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Why We Need To Stop Comparing Ourselves To Others

Why We Need To Stop Comparing Ourselves To Others

Aimee Walsh

There’s a quote by Theodore Roosevelt, ‘comparison is the thief of joy’ that highlights the dangers and negative effects comparing ourselves to others can have on our lives.

We all compare ourselves to others, and sometimes we even do it unconsciously. But constantly comparing ourselves to friends and others can have huge negative effects on our confidence, our self-esteem and our self-worth.

It is definitely something that comes with age, and as you grow older you realise that everybody is different, and even the people that we may think have perfect lives definitely do not. It’s completely natural to compare our looks, achievements, jobs and pretty much everything else to those around us, but this is a recipe for disaster and can lead to feeling unhappy and dissatisfied with our lives.

The Instagram Trap

It’s no doubt that social media plays a pivotal role in how we compare ourselves and our lives to others, and why wouldn’t it? Most of what we see on social media is portraying the best of people and their lives, but we rarely see what goes on behind closed doors.

We all know those people that constantly post gorgeous selfies, holidays and perfect relationships, but are they posting the days when they wake up with a pimple, after they’ve had an argument with someone or when they haven’t got out of bed for the day? Probably not, and believe me it happens to everyone.

Social media, especially Instagram is flooded with people boasting, and of course this is going to make you, me and everyone else jealous and compare ourselves and our lives to that, but it’s not real.

Social media tends to paint very rosy pictures of people’s lives and it can be very overwhelming constantly seeing everyone’s amazing new jobs, houses, holidays and clothes, but just remember that it’s only showing the highlight reel and not the entire reality.

We’re all different

We’re all different, and we need to learn to embrace our differences. It can be a tough pill to swallow, but there will always be someone that you may think is thinner, prettier, wealthier and more accomplished than you.
I’m sorry!

But it’s cool, because if you look at what you do have and the qualities you do possess, it’s more than enough for you to be happy and proud of. If we are constantly comparing ourselves to someone else, we will never find happiness or be fulfilled with what we have. We all have different body types, different goals, different personalities and different lives, because if we were all the same it would be boring.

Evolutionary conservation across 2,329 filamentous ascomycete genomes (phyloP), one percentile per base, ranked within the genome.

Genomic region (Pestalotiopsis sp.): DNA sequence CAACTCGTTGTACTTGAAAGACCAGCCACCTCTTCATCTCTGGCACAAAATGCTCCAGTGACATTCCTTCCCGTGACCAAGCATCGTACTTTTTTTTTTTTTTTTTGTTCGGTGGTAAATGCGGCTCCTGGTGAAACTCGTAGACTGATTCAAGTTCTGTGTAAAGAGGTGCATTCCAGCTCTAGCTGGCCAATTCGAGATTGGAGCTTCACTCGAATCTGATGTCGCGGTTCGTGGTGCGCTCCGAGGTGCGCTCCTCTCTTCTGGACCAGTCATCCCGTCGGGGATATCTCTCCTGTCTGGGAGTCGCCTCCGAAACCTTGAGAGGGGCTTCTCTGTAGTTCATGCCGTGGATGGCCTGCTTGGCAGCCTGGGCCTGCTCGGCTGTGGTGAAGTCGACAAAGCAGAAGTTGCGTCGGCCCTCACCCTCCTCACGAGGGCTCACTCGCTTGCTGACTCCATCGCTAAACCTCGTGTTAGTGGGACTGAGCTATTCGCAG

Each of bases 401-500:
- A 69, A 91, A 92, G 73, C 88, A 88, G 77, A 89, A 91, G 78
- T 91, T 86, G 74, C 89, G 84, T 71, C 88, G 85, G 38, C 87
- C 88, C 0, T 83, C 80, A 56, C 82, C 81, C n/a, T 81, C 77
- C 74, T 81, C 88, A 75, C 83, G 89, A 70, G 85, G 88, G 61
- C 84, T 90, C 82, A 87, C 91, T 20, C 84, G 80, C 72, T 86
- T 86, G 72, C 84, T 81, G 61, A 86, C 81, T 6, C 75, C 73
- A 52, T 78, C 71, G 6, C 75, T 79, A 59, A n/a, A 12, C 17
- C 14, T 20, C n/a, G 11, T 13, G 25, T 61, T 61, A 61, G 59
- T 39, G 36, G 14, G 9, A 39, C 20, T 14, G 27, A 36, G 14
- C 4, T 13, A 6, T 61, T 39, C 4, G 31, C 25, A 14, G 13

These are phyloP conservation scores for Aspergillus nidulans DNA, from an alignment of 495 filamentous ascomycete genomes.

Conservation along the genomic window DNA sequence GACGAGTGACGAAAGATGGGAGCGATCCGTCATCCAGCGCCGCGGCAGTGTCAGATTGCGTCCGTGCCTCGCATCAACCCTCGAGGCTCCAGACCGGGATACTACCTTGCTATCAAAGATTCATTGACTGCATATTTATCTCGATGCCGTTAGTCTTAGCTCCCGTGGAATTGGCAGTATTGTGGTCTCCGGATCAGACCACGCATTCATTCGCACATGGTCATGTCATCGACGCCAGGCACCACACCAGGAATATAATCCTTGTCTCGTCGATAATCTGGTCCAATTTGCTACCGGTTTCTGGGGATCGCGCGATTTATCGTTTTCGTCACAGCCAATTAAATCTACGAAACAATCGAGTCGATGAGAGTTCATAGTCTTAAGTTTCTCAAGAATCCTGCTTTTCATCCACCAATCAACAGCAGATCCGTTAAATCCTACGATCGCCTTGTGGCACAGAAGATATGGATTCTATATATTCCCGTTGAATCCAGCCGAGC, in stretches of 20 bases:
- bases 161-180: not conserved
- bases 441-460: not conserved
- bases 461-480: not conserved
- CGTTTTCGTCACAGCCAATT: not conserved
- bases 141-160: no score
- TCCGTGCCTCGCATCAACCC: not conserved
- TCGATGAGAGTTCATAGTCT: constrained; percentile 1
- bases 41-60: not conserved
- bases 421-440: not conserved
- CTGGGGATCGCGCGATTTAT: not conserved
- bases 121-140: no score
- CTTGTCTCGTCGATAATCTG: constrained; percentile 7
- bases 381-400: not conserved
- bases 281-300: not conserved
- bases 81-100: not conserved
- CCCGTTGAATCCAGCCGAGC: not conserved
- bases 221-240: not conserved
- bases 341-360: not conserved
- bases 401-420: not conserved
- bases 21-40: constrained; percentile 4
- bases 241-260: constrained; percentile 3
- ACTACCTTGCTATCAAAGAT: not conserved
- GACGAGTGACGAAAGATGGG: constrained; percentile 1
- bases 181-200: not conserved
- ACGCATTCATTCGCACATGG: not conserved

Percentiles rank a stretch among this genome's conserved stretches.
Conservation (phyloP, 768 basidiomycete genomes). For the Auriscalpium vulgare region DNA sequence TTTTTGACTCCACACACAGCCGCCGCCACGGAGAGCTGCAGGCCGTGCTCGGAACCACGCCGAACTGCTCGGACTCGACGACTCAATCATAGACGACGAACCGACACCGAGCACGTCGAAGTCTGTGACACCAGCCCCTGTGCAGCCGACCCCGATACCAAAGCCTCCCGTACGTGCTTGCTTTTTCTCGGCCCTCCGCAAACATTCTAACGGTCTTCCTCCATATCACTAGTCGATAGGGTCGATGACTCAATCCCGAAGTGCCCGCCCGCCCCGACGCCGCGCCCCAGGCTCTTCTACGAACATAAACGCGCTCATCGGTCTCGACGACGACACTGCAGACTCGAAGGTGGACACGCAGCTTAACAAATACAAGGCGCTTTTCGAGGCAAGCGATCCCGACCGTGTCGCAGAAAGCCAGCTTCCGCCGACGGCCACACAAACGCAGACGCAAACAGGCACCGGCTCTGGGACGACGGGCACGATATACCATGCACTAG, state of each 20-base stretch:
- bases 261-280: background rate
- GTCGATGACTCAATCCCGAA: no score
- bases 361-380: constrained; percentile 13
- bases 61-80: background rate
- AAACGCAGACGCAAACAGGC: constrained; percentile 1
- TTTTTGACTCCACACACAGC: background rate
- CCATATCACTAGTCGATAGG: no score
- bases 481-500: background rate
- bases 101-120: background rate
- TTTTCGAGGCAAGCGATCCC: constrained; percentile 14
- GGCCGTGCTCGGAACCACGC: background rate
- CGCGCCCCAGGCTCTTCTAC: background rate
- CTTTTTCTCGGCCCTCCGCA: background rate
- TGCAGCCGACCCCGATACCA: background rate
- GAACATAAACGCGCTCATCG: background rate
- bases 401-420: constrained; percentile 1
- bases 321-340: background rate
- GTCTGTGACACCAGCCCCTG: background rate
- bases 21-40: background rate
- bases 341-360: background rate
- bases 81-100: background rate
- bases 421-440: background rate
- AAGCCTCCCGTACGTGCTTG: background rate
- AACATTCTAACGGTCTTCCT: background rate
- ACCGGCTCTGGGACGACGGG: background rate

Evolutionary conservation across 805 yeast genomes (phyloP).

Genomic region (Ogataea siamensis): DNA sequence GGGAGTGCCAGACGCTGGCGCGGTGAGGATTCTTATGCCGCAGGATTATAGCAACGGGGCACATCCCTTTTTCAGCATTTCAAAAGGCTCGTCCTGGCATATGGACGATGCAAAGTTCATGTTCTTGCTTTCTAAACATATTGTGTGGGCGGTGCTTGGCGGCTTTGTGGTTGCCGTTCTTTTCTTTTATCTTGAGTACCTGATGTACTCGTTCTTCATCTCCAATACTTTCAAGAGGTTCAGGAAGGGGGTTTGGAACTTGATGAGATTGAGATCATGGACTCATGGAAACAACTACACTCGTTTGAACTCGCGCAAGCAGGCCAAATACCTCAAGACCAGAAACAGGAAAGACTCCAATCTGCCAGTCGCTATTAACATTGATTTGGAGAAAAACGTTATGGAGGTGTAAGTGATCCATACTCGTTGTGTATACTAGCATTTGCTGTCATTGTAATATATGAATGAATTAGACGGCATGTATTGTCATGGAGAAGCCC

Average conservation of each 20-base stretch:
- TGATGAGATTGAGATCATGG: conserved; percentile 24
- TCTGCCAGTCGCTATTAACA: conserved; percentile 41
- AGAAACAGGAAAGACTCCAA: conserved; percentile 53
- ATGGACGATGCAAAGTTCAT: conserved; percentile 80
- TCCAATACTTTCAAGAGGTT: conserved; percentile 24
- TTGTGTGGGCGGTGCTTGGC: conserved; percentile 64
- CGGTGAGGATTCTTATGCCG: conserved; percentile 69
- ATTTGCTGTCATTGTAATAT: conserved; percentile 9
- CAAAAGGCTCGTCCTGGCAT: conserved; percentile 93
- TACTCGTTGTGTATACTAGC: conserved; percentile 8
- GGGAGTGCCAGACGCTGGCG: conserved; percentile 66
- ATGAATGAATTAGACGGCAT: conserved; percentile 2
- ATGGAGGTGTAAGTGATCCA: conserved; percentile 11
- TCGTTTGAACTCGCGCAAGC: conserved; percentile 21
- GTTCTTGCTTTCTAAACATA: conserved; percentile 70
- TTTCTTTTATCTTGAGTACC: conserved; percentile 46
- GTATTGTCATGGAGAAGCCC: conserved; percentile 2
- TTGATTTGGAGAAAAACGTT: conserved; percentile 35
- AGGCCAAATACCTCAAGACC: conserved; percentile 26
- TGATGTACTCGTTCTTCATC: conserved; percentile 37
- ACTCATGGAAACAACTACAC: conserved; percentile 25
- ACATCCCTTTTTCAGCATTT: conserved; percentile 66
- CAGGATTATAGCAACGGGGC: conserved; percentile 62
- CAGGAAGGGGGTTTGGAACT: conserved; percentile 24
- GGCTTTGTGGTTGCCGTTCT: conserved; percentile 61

Be proud of your achievements

I am the first to put my hand up and say that I am guilty of this, and even found myself saying “I have actually achieved nothing with my life” whilst talking to a friend a while ago (it was one of those days). But when you look at the big picture, of course we all have achievements that we should be proud of. Sometimes we even forget all of the things we have achieved, because we’re so focused on what others have achieved that is deemed better than ours. For example, you might have achieved a degree, but your friend got a masters. This doesn’t mean your achievement should be looked over and not celebrated.

Focus on you

There are tons of stuff in our lives we would all like to improve and make better, maybe you want to get fitter, get a better job, get better grades or be a better friend, and there’s nothing wrong with wanting to better yourself.

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The way to do this is not by comparing yourself to others, but just focus on yourself. I know I am sounding preachy, but these are important things I wish someone had told me when I was a teenager. Focus on yourself and your goals, and don’t even mind what anyone else is doing because it’s your life you’ve to live and not theirs. There is no point in putting energy into caring what someone else is doing, because ultimately it will have no effect on your life.

It definitely it not something that will happen overnight, but acknowledging when we are comparing ourselves to others and asking “Why can’t that be me?” and shutting it down with realising what we do have and what we should be grateful for is a great tool to have. It will take time and effort to break the habit that most of us have had for a long time, but it will be worth it in the end. Instead of trying to emulate others, learning to accept who we are and what we have can be difficult, but is really important for happiness.

Are you going to try make a more conscious effort to stop comparing yourself to others?

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